I must admit that I’m no expert when it comes to controllers, and when I find someone who has a ton of experience and an honest understanding of the pros and cons of any given controller model, I want to hear what the tech has to say.

There are some really good products, but if every manufacturer says their controller is the best and never tells you why (or they don’t mention any specific weaknesses it might have) then we can’t make a Wise choice.

These technical details are important because some issues are something we can solve ourselves, while others are fully integrated into the design. Plus, most builders don’t have unlimited budgets, so “repairable” affordable components can sometimes be the best option.

I recently stumbled upon a YouTube channel where they take apart popular electric car components and detail the raw numbers inside, both the good and the bad. Here’s Richard’s work, titled “Electric Vehicle Parts Review (De-bodgery)

I found his channel looking for information on controllers and he has a lot of them. What particularly caught my attention was the good reviews of the Votol EM-150. I don’t pay attention to people who say “it’s good” unless they can show me how it’s different from what they say is bad…or…I’m pissed They only tell us the good parts and ignore the glaring weaknesses.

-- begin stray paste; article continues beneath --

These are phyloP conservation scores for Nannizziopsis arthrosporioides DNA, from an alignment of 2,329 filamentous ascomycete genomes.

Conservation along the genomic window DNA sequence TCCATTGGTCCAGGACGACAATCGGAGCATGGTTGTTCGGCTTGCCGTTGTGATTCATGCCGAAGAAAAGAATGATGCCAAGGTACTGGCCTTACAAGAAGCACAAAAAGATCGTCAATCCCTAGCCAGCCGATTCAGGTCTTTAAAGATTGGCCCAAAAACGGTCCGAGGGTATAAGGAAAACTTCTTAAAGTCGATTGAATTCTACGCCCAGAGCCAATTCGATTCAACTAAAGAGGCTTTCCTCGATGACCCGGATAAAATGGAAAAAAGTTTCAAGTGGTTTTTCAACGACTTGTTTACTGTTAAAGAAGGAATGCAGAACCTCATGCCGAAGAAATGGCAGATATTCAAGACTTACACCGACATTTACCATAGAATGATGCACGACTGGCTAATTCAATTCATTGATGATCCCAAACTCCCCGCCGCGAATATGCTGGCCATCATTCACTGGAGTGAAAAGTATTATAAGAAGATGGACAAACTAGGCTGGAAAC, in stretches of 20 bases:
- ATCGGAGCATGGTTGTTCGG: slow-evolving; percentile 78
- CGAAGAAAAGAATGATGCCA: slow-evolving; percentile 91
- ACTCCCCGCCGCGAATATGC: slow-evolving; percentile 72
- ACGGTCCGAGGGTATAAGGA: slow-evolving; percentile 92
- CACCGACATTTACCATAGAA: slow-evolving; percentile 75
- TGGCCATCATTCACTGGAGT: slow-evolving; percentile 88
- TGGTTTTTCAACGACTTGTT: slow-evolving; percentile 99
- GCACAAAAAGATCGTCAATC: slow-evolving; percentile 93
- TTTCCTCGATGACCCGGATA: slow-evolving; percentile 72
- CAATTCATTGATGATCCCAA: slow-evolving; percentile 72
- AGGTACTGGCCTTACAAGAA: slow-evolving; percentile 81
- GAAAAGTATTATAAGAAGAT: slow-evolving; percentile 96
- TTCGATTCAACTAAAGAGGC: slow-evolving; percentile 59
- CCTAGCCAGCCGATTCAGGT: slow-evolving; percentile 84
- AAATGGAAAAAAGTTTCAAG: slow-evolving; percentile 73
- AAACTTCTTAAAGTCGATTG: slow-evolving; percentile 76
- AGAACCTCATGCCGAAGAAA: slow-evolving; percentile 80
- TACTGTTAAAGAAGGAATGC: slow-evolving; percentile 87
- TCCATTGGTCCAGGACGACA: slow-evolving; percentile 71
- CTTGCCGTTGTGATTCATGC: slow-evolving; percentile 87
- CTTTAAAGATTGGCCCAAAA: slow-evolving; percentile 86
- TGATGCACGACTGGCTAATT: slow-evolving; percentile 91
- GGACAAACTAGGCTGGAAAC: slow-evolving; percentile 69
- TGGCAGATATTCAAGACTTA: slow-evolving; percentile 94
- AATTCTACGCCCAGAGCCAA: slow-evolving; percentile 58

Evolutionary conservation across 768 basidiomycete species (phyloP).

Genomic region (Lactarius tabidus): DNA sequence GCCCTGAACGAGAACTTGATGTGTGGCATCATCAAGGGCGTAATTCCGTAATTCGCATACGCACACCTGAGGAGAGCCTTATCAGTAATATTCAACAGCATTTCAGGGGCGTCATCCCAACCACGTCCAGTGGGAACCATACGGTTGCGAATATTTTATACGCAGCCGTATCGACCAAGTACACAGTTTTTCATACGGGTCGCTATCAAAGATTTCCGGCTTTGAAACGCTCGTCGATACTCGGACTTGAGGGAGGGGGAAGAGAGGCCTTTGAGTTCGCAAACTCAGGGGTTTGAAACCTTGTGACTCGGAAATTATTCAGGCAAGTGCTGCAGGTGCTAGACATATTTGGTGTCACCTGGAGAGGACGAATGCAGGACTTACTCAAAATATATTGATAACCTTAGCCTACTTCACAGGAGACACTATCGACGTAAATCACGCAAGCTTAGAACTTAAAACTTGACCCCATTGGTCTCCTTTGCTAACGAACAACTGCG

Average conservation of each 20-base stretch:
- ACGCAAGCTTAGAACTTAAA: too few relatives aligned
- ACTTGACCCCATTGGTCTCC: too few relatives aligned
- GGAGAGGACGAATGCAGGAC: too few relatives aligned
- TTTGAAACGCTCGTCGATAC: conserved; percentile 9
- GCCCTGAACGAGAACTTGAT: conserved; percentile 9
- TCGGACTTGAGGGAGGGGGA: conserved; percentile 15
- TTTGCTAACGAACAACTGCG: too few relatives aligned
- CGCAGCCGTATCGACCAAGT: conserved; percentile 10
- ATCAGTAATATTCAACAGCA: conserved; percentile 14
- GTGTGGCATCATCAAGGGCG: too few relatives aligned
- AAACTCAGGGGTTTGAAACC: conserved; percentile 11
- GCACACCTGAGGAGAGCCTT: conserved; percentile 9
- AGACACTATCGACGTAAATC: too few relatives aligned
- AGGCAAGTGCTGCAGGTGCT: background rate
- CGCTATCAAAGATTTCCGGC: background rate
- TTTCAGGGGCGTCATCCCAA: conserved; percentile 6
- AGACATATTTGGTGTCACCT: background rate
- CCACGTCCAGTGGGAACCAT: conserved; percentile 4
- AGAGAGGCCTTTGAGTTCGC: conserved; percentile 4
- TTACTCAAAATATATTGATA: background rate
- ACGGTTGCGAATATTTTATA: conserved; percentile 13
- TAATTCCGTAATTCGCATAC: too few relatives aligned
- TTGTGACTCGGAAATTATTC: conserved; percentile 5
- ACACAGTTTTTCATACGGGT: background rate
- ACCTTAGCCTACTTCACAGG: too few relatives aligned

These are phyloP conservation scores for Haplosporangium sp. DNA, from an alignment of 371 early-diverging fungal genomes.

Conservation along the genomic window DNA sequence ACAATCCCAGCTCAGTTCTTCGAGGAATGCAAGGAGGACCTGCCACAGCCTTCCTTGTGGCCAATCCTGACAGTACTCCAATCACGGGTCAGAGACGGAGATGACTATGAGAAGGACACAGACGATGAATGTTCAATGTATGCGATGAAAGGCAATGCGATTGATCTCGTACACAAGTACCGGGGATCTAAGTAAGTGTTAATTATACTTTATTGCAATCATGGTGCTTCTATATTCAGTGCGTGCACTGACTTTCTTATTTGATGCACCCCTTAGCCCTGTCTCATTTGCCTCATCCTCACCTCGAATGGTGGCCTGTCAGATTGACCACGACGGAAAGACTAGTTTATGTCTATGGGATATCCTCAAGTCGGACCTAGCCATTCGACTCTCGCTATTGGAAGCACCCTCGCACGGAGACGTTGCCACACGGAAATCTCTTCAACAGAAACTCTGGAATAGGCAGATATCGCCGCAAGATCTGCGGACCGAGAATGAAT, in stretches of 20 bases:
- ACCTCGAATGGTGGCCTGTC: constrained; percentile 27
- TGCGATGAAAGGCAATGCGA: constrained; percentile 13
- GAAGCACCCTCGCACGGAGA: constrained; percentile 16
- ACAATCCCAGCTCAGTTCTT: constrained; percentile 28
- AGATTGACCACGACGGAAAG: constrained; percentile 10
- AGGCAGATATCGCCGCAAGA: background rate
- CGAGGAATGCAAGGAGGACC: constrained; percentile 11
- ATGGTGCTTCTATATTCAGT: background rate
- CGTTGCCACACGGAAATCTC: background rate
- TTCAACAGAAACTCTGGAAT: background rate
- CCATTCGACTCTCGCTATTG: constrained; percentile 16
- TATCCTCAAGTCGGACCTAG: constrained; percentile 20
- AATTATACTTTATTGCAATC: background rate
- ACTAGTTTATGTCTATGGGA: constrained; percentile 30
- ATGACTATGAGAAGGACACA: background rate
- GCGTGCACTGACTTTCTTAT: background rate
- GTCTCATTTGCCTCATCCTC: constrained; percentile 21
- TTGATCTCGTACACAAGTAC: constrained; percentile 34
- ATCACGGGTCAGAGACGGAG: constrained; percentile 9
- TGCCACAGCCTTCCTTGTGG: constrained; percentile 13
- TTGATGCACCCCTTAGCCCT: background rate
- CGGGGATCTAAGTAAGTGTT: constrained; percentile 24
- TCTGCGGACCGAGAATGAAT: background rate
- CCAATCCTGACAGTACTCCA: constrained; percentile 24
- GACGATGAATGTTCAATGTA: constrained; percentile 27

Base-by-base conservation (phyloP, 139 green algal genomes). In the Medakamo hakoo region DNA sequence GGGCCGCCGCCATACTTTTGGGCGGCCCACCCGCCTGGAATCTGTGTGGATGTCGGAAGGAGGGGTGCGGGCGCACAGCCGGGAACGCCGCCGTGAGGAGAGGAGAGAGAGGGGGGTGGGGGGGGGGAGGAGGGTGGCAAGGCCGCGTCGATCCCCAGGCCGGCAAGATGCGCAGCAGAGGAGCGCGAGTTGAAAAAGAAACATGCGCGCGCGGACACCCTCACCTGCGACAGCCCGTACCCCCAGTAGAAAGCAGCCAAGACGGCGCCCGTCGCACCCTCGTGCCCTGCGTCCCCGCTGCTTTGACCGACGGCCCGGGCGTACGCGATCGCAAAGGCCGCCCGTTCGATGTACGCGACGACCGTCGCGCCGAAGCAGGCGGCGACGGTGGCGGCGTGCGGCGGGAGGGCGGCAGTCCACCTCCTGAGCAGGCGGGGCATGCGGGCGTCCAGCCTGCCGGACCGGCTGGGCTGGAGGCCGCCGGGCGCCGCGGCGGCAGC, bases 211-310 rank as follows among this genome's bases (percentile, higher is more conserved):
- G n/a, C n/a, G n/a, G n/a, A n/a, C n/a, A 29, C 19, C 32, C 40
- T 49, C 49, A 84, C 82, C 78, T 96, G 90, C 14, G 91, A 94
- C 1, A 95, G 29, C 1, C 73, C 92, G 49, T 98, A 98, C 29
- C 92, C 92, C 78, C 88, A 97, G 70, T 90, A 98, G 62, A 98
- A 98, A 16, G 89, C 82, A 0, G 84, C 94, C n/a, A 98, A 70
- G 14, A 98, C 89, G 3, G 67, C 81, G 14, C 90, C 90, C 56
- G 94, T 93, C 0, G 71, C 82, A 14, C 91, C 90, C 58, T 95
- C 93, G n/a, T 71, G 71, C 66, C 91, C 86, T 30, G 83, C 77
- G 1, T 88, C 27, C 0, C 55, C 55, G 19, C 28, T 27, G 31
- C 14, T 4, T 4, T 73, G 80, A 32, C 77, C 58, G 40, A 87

His teardown video is a 20 minute video showing the Votol EM-150 being disassembled and described. I’ll put a concise index at the end of the article, with pros and cons, and a video link at the bottom.


1. Cover

This might be boring and unimportant, but the cover is not made from the usual ABS plastic, but from 30% glass (fiber) filled polyester. This is the same type of material used in the bodies of high-end cordless tools.

The colored silicone rubber insulating grommets are only held in place by friction and do provide some water resistance from splashes or light rain but this tech removes it puts some clear silicone on it and puts it back in For better sealing effect. water.